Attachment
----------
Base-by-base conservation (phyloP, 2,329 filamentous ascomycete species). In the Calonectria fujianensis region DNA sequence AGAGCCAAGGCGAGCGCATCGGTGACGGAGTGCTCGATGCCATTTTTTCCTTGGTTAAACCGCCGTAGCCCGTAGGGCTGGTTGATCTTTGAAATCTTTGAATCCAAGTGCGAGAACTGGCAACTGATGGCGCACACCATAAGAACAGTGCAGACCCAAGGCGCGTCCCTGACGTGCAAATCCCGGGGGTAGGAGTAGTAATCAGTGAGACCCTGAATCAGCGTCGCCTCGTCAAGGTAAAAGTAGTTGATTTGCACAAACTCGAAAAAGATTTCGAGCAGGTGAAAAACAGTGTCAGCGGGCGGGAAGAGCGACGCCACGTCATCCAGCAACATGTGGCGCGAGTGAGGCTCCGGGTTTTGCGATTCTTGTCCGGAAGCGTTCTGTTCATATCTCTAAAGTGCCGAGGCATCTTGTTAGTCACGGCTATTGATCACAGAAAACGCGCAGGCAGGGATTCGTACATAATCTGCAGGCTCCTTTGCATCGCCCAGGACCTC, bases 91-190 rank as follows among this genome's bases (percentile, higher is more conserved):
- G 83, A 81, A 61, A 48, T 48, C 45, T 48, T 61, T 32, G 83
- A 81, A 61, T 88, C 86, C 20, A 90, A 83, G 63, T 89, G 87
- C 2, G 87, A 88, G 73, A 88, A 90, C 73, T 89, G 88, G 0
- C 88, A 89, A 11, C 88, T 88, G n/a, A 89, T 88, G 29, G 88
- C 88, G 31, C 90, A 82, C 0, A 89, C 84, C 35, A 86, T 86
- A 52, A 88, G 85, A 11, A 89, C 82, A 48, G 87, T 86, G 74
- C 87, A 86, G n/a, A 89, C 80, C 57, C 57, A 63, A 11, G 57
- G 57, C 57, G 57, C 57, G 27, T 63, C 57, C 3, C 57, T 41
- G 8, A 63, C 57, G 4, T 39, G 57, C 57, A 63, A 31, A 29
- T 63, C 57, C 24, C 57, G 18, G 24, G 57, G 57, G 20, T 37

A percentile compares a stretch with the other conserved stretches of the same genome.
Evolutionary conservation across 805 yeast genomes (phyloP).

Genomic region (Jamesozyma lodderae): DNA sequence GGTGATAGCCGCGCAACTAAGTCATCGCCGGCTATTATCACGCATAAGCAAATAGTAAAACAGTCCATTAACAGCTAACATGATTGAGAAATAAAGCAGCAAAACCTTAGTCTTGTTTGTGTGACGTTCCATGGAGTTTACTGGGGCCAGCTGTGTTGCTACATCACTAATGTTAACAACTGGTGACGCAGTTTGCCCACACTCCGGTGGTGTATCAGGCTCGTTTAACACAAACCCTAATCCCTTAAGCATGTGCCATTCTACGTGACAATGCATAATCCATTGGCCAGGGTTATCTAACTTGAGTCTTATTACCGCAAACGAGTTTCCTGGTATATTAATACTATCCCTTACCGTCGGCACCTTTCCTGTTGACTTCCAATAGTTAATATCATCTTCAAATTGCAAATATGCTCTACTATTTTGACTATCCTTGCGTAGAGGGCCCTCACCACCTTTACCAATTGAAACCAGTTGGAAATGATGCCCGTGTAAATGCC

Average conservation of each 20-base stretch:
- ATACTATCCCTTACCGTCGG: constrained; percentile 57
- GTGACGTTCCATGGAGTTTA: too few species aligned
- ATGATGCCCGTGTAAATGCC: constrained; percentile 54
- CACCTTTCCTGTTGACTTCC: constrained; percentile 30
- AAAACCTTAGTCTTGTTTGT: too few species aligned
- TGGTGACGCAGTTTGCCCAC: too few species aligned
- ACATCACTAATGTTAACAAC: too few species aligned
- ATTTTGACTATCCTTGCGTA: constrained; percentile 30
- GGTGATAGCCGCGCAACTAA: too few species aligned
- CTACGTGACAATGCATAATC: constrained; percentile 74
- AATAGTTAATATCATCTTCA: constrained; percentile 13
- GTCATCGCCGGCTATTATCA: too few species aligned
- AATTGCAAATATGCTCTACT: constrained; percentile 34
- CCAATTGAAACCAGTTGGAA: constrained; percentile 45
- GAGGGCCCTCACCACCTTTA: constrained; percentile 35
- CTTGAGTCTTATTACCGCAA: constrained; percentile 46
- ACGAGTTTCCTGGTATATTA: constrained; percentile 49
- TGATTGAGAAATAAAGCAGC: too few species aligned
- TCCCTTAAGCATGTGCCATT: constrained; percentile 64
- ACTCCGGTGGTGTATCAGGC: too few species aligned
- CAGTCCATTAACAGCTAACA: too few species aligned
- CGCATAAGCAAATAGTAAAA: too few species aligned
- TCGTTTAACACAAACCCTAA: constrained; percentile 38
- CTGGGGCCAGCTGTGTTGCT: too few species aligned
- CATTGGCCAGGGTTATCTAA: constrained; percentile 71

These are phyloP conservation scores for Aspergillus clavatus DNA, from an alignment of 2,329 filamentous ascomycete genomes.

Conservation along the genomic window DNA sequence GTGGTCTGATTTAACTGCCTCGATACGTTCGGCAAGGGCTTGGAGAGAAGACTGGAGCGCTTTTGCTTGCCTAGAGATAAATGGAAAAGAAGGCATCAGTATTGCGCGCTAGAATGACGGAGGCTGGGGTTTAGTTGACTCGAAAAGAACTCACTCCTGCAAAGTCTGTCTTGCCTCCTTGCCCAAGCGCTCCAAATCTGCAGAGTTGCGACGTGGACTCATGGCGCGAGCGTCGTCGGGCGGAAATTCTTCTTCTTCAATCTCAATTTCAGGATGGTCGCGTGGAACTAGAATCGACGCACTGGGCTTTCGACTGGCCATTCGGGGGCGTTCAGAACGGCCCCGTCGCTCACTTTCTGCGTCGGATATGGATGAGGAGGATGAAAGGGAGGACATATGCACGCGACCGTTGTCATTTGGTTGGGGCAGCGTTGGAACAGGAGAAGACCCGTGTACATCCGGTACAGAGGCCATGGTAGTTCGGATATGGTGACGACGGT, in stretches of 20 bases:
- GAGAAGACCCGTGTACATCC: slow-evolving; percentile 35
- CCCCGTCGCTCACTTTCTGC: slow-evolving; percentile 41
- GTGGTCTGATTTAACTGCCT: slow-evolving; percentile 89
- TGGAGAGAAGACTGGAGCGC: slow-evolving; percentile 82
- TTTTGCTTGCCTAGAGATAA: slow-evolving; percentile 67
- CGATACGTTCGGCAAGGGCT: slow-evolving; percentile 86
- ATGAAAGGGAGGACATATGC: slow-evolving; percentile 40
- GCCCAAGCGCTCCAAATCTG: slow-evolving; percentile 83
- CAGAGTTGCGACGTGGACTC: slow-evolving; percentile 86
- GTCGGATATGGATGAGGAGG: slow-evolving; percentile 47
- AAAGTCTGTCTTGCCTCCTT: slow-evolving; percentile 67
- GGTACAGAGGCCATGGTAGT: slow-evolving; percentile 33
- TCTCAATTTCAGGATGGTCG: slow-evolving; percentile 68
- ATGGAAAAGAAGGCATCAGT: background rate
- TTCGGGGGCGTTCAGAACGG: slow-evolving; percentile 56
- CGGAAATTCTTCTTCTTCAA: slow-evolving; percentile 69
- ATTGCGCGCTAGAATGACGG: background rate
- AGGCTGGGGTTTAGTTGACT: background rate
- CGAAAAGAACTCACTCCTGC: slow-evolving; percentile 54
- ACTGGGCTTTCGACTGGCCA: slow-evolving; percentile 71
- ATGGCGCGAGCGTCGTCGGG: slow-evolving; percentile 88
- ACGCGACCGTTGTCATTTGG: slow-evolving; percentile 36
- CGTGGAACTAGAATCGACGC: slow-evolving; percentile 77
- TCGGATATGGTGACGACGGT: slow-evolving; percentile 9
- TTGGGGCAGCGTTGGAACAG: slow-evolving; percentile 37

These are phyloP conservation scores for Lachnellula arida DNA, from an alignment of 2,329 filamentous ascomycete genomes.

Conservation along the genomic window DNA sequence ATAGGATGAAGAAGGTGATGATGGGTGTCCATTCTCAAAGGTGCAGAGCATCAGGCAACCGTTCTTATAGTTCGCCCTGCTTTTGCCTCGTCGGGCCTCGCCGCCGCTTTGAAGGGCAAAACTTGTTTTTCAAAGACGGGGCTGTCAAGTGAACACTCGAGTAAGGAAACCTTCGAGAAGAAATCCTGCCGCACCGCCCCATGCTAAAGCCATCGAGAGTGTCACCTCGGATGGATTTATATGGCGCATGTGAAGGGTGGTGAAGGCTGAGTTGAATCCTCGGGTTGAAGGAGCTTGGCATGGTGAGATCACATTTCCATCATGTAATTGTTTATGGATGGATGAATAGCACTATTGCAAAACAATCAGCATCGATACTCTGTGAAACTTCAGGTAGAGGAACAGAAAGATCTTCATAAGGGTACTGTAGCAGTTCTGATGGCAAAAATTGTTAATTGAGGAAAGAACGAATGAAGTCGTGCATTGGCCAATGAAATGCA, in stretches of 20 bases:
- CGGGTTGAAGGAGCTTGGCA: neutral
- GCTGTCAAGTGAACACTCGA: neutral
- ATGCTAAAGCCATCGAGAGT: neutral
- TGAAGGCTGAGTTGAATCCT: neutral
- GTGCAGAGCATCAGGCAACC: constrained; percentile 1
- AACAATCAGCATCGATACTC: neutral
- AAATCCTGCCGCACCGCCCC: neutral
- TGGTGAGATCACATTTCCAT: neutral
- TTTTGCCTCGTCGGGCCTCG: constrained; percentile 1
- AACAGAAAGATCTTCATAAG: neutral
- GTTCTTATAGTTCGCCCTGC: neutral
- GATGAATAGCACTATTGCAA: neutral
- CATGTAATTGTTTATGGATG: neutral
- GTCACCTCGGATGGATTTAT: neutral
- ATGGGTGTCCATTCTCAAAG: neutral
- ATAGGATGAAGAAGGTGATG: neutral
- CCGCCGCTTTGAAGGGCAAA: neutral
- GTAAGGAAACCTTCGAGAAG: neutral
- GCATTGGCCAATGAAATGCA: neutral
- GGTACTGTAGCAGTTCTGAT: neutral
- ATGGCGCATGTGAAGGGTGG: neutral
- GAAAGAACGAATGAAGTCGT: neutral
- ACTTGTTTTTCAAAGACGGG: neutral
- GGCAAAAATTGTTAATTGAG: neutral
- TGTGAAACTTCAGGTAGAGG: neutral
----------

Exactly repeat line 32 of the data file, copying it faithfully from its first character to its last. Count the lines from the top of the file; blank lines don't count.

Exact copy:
- ACGAGTTTCCTGGTATATTA: constrained; percentile 49